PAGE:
For the discipline to come of age, it must reconcile its precursor, but also assume a directionality and identity. The Paleobiological Revolution does an excellent job of articulating the modern state of questions and research for current paleobiology. Published in 2009, there is yet a timeliness even now to the themes and questions within Sepkoski and Ruse’s collection. The essays truly reflect the pluralism of perspectives that underlies paleo research. Balancing history and concepts, methods and reflections, The Paleobiological Revolution is an excellent profile of the state of the paleo-communities, their research questions, and conceptual frameworks.
Lydia Pyne is a research fellow at the Institute for Historical Studies at the University of Texas at Austin. Trained as both an archaeologist and historian of science, her research and writing interests focus on the history of paleoanthropology and archaeology. She is the co-author of The Last Lost World: Ice Ages, Human Origins, and the Invention of the Pleistocene.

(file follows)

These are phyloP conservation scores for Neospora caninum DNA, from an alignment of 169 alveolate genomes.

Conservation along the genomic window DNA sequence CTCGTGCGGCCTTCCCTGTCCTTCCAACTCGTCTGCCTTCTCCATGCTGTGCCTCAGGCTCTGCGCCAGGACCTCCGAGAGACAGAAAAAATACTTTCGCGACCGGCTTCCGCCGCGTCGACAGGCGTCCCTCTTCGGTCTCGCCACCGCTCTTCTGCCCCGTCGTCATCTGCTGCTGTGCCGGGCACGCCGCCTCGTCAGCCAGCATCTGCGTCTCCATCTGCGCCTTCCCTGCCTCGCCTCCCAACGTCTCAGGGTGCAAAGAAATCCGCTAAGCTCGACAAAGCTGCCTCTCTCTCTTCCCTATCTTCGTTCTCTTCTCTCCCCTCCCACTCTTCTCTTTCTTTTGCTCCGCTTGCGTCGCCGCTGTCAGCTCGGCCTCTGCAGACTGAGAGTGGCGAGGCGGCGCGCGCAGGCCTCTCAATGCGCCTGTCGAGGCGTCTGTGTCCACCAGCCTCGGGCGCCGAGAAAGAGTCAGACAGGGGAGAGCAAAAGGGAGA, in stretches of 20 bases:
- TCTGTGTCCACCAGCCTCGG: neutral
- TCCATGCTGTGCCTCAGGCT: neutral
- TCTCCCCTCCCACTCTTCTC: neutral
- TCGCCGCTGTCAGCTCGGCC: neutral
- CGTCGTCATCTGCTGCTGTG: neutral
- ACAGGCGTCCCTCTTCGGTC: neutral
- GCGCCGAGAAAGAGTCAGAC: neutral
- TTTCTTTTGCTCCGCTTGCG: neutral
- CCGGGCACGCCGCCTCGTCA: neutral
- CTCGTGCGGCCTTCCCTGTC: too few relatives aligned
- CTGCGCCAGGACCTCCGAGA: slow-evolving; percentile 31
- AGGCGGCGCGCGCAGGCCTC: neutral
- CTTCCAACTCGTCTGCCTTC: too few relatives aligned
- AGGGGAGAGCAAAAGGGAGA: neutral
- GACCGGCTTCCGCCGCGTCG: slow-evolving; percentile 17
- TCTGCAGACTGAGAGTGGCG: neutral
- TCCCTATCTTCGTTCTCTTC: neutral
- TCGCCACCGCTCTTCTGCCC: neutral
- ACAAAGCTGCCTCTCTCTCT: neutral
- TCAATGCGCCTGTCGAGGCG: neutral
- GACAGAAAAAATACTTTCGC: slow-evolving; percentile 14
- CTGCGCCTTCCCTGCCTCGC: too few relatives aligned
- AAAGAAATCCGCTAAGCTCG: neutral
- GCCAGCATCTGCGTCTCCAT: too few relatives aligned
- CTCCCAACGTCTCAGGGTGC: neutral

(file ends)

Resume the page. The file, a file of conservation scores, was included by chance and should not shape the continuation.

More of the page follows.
Eldredge, Niles, and Stephen Jay Gould. “Punctuated Equilbria: An Alternative to Phyletic Gradualism.” In Models in Paleobiology. San Francisco, 1972.
Sepkoski, David, and Michael Ruse. The Paleobiological Revolution: Essays on the Growth of Modern Paleontology. Chicago: University Of Chicago Press, 2009.
Smith, John Maynard. “Evolution: Palaeontology at the High Table.” Nature 309, no. 5967 (May 31, 1984): 401–2. doi:10.1038/309401a0.
[i] John Maynard Smith, “Evolution: Palaeontology at the High Table,” Nature 309, no. 5967 (May 31, 1984): 401–2, doi:10.1038/309401a0.
[ii] David Sepkoski and Michael Ruse, The Paleobiological Revolution: Essays on the Growth of Modern Paleontology (Chicago: University Of Chicago Press, 2009), pp. 5.
[iii] Ibid., pp. 4.
[iv] Ibid., pp. 7.
[v] Ibid., pp. 111.
[vi] Ibid., pp. 477.
[vii] Niles Eldredge and Stephen Jay Gould, “Punctuated Equilbria: An Alternative to Phyletic Gradualism,” in Models in Paleobiology (San Francisco, 1972), pp. 86.